Rwanda has abolished the death penalty, opening the way for genocide suspects to be tried there.
The abolition was one of the conditions set by the UN-backed International Criminal Tribunal for Rwanda (ICTR) to allow the transfer of genocide suspects to the Rwandan judiciary.
Tharcisse Karugarama, Rwanda's justice minister, said: "The abolition of death penalty is effective from July 25, 2007."
Louise Arbour, the UN high commissioner for human rights, welcomed Rwanda's decision.
"A country that has suffered the ultimate crime and whose people's thirst for justice is still far from quenched has decided to forego a sanction that should have no place in any society that claims to value human rights and the inviolability of the person," Arbour said.
She praised Rwanda for "demonstrating leadership by action" and said the ban announced on Thursday meant countries which had refused to hand over suspects to the courts there because they may face the death penalty could now do so.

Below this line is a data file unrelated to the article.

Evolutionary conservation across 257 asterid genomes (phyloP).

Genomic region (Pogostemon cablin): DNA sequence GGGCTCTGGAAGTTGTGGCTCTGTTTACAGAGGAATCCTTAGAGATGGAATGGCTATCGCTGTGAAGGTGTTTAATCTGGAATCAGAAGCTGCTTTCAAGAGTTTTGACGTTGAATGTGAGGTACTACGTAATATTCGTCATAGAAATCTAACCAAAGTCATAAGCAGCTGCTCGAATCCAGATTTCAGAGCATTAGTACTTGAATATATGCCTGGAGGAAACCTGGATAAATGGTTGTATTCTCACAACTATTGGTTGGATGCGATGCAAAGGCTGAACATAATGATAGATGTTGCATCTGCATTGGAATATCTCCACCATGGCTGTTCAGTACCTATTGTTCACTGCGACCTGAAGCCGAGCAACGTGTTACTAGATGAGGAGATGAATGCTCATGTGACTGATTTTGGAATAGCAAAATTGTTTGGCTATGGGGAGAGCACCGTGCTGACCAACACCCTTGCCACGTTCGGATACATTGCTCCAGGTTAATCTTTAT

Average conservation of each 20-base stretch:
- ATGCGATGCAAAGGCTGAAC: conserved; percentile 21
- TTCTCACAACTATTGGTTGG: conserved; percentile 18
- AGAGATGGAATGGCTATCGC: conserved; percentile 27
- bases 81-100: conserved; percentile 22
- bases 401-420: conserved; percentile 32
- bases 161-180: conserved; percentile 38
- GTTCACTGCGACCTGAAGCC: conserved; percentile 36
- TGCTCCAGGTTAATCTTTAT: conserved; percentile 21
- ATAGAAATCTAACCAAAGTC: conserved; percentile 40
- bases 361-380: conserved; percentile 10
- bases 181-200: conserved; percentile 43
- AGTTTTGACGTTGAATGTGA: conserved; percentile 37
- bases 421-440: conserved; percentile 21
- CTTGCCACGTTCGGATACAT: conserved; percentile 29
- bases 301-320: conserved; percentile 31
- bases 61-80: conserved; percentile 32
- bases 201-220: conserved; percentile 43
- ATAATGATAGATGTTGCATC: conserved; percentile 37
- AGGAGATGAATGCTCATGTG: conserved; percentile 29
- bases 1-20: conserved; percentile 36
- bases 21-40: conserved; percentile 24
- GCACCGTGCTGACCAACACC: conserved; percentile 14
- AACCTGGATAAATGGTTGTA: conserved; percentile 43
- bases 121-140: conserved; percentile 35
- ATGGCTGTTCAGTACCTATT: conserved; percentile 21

The bill was initially put forward by the president, Paul Kagame's Rwandan Patriotic Front, approved by the cabinet at the beginning of the year and by the parliament over the past two months.
As a result of the bill's promulgation, some 600 Rwandans should see their death sentences commuted to life imprisonment.
The move was immediately hailed by the European Union, which congratulated "the Rwandan government and people" for taking "this important decision."
According to the United Nations, the 1994 genocide killed 800,000 in a few weeks, mostly from the Tutsi minority.
Offloading some of the less high-profile cases to Rwandan justice has become a necessity for the Tanzania-based ICTR, which is supposed to wind up all criminal proceedings by the end of 2008, 14 years after its creation.